A heritage open day, which will see beautiful historic gems in a Birmingham village, throw open their doors for free for a day, is back and bigger than ever.
The festival that will see 5,000 events taking place across England in celebration of the country’s history and culture, attracts families and individuals locally and internationally.
The 15 venues in Bournville which tell the story of the city’s famous chocolate-making family and provides a rare insight into the wonderfully fascinating story of the Cadbury family, will open to the public for free from 10am – 4pm.
Daniel Callicott, Manager of Selly Manor Museum – one of the venues taking part – said: “This will be the third year Bournville has taken part in the Heritage Open Day Festival and we are really pleased to add four new venues to the day for visitors to explore.
“Many of the venues are not normally open to the public and will be putting on special exhibitions, interesting tours and hands-on activities so there will be plenty for all ages to enjoy and take part in.
“It is a great opportunity to see history come to life and learn about the lasting legacy of one of Birmingham’s most famous entrepreneurs and the Cadbury family.”
Bournville Heritage Open Day has been organised by Selly Manor Museum and Bournville Village Trust, which were both founded by George Cadbury.
Venues that are opening for the event will include the Bournville Experience visitor centre which brings the history of the village to life and includes the ‘Sweet Delights shop’ which exhibits Cadbury chocolates past and present.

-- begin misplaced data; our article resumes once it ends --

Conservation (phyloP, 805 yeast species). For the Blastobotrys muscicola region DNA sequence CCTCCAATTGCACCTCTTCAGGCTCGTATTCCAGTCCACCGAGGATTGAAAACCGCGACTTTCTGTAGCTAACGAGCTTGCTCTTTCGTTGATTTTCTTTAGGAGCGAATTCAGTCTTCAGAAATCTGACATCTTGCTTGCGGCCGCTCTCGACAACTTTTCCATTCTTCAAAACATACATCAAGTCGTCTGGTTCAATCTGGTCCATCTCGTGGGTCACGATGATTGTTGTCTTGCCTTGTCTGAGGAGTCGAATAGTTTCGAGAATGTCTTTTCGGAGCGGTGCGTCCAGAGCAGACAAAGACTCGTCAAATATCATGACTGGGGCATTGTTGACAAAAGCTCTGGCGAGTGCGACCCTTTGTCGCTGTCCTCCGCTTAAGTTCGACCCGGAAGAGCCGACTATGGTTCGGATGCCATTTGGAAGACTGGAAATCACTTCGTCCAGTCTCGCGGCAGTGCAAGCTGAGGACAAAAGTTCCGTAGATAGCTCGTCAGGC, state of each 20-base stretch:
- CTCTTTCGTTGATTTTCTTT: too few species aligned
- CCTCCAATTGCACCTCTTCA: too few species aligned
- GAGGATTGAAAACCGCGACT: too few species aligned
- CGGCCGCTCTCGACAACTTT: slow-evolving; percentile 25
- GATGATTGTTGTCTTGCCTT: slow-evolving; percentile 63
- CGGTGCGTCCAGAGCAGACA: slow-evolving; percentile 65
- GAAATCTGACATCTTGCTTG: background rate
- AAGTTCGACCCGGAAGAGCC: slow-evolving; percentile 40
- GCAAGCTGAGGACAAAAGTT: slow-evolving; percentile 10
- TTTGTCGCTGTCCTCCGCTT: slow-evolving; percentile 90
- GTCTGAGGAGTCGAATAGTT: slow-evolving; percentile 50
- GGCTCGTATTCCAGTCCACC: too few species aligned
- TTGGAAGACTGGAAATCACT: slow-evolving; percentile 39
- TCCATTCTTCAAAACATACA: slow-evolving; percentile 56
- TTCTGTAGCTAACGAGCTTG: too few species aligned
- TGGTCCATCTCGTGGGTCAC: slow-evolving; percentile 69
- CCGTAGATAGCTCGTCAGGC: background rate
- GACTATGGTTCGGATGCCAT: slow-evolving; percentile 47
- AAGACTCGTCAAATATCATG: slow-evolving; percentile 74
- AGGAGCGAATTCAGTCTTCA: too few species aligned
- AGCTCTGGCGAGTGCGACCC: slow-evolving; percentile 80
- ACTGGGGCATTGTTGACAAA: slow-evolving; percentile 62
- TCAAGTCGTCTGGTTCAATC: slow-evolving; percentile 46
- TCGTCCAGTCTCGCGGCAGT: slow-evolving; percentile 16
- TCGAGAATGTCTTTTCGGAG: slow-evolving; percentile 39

Bournville Model Boat Club, founded in the early 1900’s, will also greet visitors at the pool at Valley Parkway where they will have a number of boats available for visitors to sail.
Selly Manor Museum will take part in the event for the third year in a row, opening its doors for free with dressing up, games, a family trail and exhibition all on offer.
Other buildings that will join in the Bournville Heritage Open Day 2019 include:
- Bournville Primary School – opened by George Cadbury and his second wife Dame Elizabeth, the school features Bournville-inspired frescoes painted in 1914
- St Francis Church – completed in 1925, George ensured land was set aside for this Anglican church despite being a Quaker himself
- Quaker Meeting House – built in 1905, there is a bust of George Cadbury here where his ashes, and those of Dame Elizabeth, are buried.
- Woodbrooke College – the Quaker study centre was founded in 1903 by George Cadbury and is Europe’s only centre of this type. Features beautiful grounds.
- Rest House – paid for by employees of Cadbury, this building marks the silver wedding anniversary of George and Elizabeth in 1913.
- The Church of the Holy Prince Lazar – highly decorative, the church was built for political refugees from Yugoslavia after World War II. Dame Elizabeth sponsored thirteen Serbian refugee children during World War I.
- Fircroft College – a former home of George Cadbury’s son, George Cadbury Junior, which is now a college.
- The Carillon – one of the only two working carillons in Britain and inspired by a trip George Cadbury took to Belgium.
- Bournville Almshouses – retirement homes built in 1898 for George’s brother Richard Cadbury.
- Rowheath Pavilion – built in 1924 as a sports and social centre for Cadbury factory workers.
- The Beeches Hotel and Conference Centre – built in the early 1900s by the Cadbury family, formerly The Beeches College.
- The Bournville Society and Bournville Works Housing Society – an exhibition of photographs from various archives titled The Sweet Life in Bournville.
More information and a detailed map of each location, including information on refreshments, toilets, recommended time to spend at each venue, car parking and accessibility can be downloaded HERE
For information about the national festival, please visit HERE